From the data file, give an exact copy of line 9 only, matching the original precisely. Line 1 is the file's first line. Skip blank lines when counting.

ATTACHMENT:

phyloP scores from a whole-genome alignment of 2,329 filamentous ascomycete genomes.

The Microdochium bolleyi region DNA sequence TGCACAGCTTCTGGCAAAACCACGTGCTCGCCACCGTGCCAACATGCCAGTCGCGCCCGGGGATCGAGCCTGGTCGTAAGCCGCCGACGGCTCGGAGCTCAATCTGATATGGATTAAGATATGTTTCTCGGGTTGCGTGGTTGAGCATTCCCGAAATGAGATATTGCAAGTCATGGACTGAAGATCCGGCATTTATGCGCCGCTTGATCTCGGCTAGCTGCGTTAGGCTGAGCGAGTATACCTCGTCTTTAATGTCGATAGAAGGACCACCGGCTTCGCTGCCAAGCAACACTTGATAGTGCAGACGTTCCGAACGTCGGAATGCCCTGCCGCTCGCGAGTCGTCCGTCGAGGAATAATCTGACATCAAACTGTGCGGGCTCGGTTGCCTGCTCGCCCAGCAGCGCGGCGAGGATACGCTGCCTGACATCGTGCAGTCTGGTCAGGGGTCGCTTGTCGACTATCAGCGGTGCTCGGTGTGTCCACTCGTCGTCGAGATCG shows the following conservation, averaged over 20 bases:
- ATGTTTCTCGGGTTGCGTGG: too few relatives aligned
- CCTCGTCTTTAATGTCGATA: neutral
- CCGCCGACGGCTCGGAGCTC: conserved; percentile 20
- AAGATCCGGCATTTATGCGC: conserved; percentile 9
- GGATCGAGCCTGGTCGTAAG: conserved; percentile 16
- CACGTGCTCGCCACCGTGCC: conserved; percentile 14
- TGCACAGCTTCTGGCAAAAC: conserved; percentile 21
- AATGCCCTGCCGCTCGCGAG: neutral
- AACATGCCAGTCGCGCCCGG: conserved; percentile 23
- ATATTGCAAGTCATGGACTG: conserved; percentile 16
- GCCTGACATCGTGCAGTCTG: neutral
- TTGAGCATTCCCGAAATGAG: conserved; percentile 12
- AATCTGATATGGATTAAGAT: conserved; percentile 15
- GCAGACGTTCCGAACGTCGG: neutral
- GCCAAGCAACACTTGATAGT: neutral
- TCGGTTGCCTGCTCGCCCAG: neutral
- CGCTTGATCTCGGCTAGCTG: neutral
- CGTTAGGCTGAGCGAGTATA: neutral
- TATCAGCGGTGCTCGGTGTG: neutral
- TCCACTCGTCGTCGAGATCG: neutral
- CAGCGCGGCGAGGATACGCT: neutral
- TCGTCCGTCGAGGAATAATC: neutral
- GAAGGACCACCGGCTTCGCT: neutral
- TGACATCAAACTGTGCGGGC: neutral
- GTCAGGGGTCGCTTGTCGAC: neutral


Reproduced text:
- TGCACAGCTTCTGGCAAAAC: conserved; percentile 21